Nigeria's Aliko Dangote, the richest person in Africa, lost US$4.9 billion or one-third of his wealth as the combined effect of falling oil prices and the June devaluation of the naira pushed him to No112 with US$10.4 billion. Dangote was the world's 46th-richest person in June.

Saudi Arabia's Prince Alwaleed Bin Talal Al Saud fell US$4.9 billion, a 20 per cent drop. Alwaleed said last month all of his stakes in public companies including Citigroup were potentially for sale, reversing a longstanding policy that some of his most prized shareholdings were "forever".

Wealth creation in China turned negative for the first time since the inception of the Bloomberg index five years ago, with the country's richest losing US$11 billion in 2016 amid a slump in the Shanghai Shenzhen CSI 300 index and a 7 per cent decline for the yuan against the dollar.

I don't think family offices are overly concerned or getting too nervous, but after Brexit and Trump they've resigned themselves to market volatility.

Alibaba Group founder Jack Ma closed the year with US$33.3 billion, adding US$3.6 billion in 2016. He dropped in and out of his place as Asia's richest person for the first four months of the year before claiming it for good in May after Alibaba's finance affiliate, which is laying the groundwork for an initial public offering expected as soon as next year, completed a record US$4.5 billion equity fundraising round.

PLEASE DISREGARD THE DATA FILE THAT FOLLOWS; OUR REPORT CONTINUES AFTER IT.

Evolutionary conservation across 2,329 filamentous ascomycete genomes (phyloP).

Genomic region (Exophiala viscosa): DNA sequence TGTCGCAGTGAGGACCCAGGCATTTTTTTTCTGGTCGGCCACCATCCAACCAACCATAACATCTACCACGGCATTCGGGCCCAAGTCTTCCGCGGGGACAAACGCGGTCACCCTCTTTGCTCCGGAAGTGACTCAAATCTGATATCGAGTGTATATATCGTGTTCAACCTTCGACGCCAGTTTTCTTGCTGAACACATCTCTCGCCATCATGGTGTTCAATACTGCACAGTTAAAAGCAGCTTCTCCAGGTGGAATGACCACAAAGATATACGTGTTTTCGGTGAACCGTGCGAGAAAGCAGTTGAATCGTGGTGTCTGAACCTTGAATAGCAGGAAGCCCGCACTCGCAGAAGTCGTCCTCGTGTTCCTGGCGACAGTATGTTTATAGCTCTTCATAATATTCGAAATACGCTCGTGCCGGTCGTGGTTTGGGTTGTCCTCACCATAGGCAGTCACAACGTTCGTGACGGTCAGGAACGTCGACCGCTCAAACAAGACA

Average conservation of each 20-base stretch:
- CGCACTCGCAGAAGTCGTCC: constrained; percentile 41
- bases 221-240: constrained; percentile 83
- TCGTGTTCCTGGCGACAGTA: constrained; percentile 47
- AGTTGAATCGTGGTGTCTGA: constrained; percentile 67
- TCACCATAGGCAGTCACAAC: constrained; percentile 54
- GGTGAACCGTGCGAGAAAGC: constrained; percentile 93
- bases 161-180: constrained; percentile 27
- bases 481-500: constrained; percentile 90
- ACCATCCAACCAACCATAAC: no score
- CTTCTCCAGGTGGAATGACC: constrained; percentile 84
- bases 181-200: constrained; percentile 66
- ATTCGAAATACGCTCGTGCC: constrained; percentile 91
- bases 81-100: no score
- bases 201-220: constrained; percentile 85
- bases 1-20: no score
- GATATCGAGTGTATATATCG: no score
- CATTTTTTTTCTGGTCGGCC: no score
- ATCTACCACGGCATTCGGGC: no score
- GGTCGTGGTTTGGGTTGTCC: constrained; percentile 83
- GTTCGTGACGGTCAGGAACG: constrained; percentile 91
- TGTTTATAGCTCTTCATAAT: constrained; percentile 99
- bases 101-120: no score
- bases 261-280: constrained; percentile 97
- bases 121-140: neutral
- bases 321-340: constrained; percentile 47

China has 31 billionaires on the index with US$262 billion, trailing the US, which has 179 billionaires who control US$1.9 trillion, and Germany, whose 39 individuals have US$281 billion.

Russian billionaires began to put the negative effects of US and European sanctions behind them, reversing the combined US$63 billion declines for 2014 and 2015 and adding US$49 billion in 2016.

Wealth managers for the world's richest are girding themselves for frenetic start to 2017.

"Expect the unexpected," said Sabine Kaiser, founder of SKadvisory, which advises family offices on venture capital and private equity. "I don't think family offices are overly concerned or getting too nervous, but after Brexit and Trump they've resigned themselves to market volatility."

The wealthiest

Bill Gates - US$91.5 billion

Warren Buffett - US$74.1 billion

Amancio Ortega - US$71.2 billion